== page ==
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TpS + 1
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so that the combination of process and valve is essentially first-order. This clearly demonstrates that, when the time constant of the valve is much smaller than that of the process, the valve transfer function can be taken as K,. A typical pneumatic valve has a time constant of the order of 1 sec. Many industrial processes behave as first-order systems or as a series of first-order systems having time constants that may range from a minute to an hour. For these systems we have shown that the lag of the valve is negligible, and we shall make frequent use of this approximation. Controllers In this section, we shall present the transfer functions for the controllers frequently used in industrial processes. Because the transducer and the converter will be lumped together with the controller for simplicity, the result is that the input will be the measured variable x (e.g. temperature, level, etc.) and the output will be a pneumatic signal p. (See Fig. 10.3) Actually this form (X as input and p as output) applies to a pneumatic controller. For convenience, we shall refer to the lumped components as the controller in the following discussion, even though the actual electronic controller is but one of the components.
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CONTROL. The proportional controller produces an output signal (pressure in the case of a pneumatic controller, current or voltage for an electronic controller) that is proportional to the error E. This action may be expressed as
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PROPORTIONAL
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= Kc6 + ps
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(10.1)
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where
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p = output signal from controller, psig or ma
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K, = gain, or sensitivity
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E = error = set point - measured variable
ps = a constant
The error E, which is the difference between the set point and the signal from the measuring element, may be in any suitable units. However, the units of set point and measured variable must be the same, since the error is the difference between these quantities. In a controller having adjustable gain, the value of the gain K, can be varied by moving a knob in the controller. The value of ps is the value of the output signal when E is zero, and in most controllers ps can be adjusted to obtain the required output signal when the control system is at steady state and E = 0.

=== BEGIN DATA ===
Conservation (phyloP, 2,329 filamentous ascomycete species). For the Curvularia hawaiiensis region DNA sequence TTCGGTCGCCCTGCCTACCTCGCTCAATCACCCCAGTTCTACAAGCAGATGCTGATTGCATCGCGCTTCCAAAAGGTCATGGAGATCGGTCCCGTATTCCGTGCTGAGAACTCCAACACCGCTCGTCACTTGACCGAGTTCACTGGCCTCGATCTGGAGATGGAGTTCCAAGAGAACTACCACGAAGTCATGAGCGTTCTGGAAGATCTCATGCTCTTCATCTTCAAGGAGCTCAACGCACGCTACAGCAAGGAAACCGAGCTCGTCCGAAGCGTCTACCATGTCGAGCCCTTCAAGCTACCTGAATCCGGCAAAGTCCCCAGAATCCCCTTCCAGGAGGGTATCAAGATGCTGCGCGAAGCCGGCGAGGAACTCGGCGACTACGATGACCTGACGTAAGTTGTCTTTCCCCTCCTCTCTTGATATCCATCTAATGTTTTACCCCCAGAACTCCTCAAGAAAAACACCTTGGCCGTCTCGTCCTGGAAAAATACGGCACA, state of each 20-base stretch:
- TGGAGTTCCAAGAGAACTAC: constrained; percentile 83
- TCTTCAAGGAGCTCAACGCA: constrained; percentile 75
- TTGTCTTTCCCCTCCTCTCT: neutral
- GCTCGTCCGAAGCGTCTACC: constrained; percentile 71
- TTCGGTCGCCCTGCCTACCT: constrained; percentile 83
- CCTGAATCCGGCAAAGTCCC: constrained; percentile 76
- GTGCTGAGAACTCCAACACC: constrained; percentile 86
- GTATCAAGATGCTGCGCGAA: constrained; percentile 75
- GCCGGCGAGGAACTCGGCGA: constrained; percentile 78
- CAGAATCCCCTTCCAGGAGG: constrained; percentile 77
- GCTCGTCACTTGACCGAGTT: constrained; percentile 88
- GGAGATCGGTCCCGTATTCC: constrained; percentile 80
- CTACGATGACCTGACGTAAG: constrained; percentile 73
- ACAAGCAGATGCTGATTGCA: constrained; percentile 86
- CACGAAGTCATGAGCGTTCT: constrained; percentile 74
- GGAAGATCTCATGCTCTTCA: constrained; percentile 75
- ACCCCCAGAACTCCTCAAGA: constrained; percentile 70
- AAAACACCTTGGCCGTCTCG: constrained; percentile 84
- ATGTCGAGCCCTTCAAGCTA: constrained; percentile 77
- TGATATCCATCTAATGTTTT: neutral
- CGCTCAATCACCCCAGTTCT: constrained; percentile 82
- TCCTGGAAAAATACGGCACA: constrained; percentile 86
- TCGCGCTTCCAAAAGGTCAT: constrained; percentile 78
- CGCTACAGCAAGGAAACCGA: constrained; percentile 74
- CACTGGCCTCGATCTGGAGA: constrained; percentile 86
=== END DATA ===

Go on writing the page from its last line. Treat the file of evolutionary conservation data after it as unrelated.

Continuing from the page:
CONTROLLERS AND FINAL CONTROL ELEMENTS
To obtain the transfer function of Eq. (10. l), we first introduce the deviation variable
p =p-Ps
into Eq. (10.1). At time t = 0, we assume the error E, to be zero. Then E is already a deviation variable. Equation (10.1) Becomes
P(t) = K&(t)
(10.2)
Taking the transform of Eq. (10.2) gives the transfer function of an ideal proportional controller
K P(s) 4s) c
(10.3)
The term proportional band is commonly used among process control engineers in place of the term gain. Proportional band (pb) is defined as the error (expressed as a percentage of the range of measured variable) required to move the valve from fully closed to fully open. A frequently used synonym is bundwidth. These terms will be most easily understood by considering the following example.
Example 10.1. A pneumatic proportional controller is used to control temperature within the range of 60 to 1OO E The controller is adjusted so that the output pressure goes from 3 psi (valve fully open) to 15 psi (valve fully closed) as the measured temperature goes for 71 to 75 F with the set point held constant. Find the gain and the proportional band. (75 F - 71 F) Proportional band = (lOOOF _ 600F) X 100 = 10% Gain - Ap _ cl5 Psi - 3 psi) = 3 psi/~F de (7S F - 71 F) Now assume that the proportional band of the controller is changed to 75 percent. Find the gain and the temperature change necessary to cause a valve to go from fully open to fully closed. AT = (proportional band) (range) = 0.75(40 F) = 30 F 12 psi Gain = - = 0.4 p&F 30 F
From this example, we see that proportional gain corresponds inversely with proportional band; thus Proportional gain a l/proportional band The gain K, has the units of psi/unit of measured variable (e.g. psi/OFin Example 10. I). If the actual controller of Fig. 10.3~ is considered, both the input and the
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